History teacher Karalee Nakatsuka’s students, family, friends, and colleagues gathered at First Avenue Middle School to congratulate her.

ARCADIA — Arcadia Unified School District history teacher Karalee Nakatsuka recently made her own history.

Of the tens of thousands of history teachers throughout California, Nakatsuka, who teaches at First Avenue Middle School, was named the 2019 California History Teacher of the Year and top ten finalist for the National History Teacher of the Year award by the Gilder Lehrman Institute of American History.

There was standing room only in First Avenue Middle School’s auditorium on Sept. 6 as Nakatsuka’s students, family, friends, and colleagues gathered to celebrate Nakatsuka for a ceremony in recognition of her esteemed accomplishment. Bouncing off the walls were roars of applause and cheers of support from a sea of green that filled the seats — Nakatsuka’s favorite color and a color that represents her passion for frogs and frog-tastic puns.

“My mission as a U.S. history teacher is to educate the whole child by making history come alive so students learn the lessons of the past in order to inform the decisions of today and plan and prepare for tomorrow,” said Nakatsuka. “In my classroom, my goal is to establish a climate and a culture that encourages my students to be critical thinkers, effective collaborators, life-long learners and empathetic, informed citizens who care and contribute to society.”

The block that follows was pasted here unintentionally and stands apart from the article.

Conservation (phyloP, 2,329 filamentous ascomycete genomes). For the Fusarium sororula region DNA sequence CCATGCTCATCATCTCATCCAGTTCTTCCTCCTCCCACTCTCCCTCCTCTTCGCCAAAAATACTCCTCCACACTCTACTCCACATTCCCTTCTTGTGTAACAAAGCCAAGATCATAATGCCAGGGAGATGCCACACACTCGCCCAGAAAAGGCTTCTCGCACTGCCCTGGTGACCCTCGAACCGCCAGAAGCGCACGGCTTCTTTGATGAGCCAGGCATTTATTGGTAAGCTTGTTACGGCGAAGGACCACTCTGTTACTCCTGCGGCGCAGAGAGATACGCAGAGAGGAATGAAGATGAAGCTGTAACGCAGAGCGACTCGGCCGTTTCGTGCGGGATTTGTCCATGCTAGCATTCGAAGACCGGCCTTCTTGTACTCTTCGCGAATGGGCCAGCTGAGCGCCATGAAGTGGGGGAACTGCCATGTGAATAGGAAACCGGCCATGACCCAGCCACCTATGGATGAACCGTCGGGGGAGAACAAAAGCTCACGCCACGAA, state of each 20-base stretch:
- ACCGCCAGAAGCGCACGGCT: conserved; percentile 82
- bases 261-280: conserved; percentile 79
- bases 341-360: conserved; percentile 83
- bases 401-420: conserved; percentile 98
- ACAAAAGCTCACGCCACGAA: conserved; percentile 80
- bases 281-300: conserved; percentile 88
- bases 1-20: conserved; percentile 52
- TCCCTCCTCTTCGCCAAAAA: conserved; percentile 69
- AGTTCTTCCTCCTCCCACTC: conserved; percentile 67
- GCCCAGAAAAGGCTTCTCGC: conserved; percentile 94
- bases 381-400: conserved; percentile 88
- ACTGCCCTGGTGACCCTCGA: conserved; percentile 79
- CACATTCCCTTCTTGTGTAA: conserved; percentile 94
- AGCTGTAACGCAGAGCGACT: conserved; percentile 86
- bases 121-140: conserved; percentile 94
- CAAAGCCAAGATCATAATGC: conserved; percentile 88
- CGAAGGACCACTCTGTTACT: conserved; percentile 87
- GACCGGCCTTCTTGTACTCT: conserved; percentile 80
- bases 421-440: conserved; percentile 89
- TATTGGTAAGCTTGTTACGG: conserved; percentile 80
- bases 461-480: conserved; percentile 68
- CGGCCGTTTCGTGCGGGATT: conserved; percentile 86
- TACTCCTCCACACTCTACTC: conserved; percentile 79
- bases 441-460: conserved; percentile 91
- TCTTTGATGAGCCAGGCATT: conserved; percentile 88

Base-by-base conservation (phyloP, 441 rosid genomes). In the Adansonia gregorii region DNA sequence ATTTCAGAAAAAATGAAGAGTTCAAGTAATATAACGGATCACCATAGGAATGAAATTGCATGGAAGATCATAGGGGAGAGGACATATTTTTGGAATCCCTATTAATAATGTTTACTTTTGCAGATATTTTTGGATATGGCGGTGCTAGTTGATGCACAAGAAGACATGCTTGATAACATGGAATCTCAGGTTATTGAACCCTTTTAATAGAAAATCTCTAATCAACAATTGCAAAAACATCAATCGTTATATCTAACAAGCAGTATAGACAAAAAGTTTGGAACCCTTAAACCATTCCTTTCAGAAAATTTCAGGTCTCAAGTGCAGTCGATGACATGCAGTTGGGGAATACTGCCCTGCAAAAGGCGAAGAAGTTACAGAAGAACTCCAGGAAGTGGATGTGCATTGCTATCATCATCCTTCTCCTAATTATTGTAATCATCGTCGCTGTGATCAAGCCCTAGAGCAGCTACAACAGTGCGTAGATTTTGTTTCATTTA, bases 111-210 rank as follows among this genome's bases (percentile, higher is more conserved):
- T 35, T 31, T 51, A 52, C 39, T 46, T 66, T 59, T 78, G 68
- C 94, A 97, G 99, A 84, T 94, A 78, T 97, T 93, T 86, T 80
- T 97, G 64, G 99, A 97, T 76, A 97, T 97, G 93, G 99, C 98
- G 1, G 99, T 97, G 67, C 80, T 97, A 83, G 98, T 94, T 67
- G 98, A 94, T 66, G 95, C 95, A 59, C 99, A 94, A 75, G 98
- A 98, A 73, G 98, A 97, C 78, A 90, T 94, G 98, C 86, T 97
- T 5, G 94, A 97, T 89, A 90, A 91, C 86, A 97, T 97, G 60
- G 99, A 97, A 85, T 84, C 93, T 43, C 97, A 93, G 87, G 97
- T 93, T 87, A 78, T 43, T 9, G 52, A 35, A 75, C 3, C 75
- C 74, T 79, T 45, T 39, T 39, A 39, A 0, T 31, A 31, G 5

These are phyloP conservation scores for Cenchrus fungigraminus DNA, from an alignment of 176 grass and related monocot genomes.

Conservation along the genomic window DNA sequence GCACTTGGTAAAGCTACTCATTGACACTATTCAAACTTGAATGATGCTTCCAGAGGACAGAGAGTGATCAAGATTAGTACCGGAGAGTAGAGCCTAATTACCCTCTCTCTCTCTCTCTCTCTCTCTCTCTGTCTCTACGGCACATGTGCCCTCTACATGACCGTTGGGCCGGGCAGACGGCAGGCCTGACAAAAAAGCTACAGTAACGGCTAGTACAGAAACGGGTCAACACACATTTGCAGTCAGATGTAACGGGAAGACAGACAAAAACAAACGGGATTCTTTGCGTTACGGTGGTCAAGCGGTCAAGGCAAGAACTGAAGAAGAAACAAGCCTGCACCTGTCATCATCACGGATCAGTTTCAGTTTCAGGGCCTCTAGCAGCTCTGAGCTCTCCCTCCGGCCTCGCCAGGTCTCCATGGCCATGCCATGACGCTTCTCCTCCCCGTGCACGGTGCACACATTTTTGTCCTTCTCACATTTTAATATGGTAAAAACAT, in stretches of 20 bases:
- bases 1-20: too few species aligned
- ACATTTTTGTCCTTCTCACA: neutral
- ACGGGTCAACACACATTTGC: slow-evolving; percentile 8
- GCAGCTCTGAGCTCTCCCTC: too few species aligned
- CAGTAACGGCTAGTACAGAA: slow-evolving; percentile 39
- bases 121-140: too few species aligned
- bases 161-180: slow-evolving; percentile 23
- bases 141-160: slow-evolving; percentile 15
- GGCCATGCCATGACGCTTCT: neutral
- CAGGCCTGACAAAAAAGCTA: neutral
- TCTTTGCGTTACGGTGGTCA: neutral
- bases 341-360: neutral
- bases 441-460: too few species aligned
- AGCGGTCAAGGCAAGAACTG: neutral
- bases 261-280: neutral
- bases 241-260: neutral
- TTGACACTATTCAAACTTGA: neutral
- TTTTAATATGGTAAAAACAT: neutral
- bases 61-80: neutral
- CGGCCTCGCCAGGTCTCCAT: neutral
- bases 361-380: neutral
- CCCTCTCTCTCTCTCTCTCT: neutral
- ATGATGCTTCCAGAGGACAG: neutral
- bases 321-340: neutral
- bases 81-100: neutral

The ceremony stage saw Arcadia Unified’s Board of Education members and Superintendent Dr. David Vannasdall as well as First Avenue Middle School Principal Dr. Semeen Issa, Arcadia Mayor April Verlato, and Gilder Lehrman Institute representative Jack Bareilles gathered together to share words, certificates, and other congratulatory tokens to celebrate Nakatsuka’s commitment to her students, colleagues, and profession.

“Ms. Nakatsuka teaches important historical concepts in meaningful ways, opening the door for students to understand and engage with history and paving the way for rich conversation and interaction with the subject matter,” shared Bareilles, who made a trek all the way from Humboldt County to present Nakatsuka with her official certificate of recognition.

Nakatsuka has been an educator in Arcadia Unified since 1990. She earned a B.A. in American studies at Occidental College and has a Social Studies Credential and Master of Education degree from UCLA.

In conjunction with Nakatsuka’s recognition, First Avenue Middle School will receive a $1,000 honorarium as well as a core archive of American history books and Gilder Lehrman educational materials.

The Gilder Lehrman Institute’s History Teacher of the Year Award program seeks to illuminate the crucial importance of history education by honoring exceptional American history teachers from elementary school through high school. The award honors one K-12 teacher from each state, the District of Columbia, Department of Defense schools and U.S. Territories.

The title of National History Teacher of the Year went to Alysha Butler, a social studies teacher at McKinley Technology High School in Washington, D.C., who will be honored on Oct. 2 at a ceremony in New York, where the presenter will be John Avlon, senior political analyst and anchor at CNN.

In addition to Nakatsuka, the finalists were Karen M. Cook, Norwich Free Academy, in Norwich, Conn.; Ellen Fisher, Frances Richmond Middle School, Hanover, N.H.; Carla Flanhofer, Peak to Peak Charter School, Lafayette, Colo.; Amy King, Chatham Central High School, Bear Creek, N.C.; Doug Logan, Randall K. Cooper High School, Union, Ky.; Michael Neagle, Pyne Arts Magnet School, Lowell, Mass.; Scott Noet, Owatonna Public Schools, Owatonna, Minn.; and John Zingale, iTech Preparatory, Vancouver, Wash.

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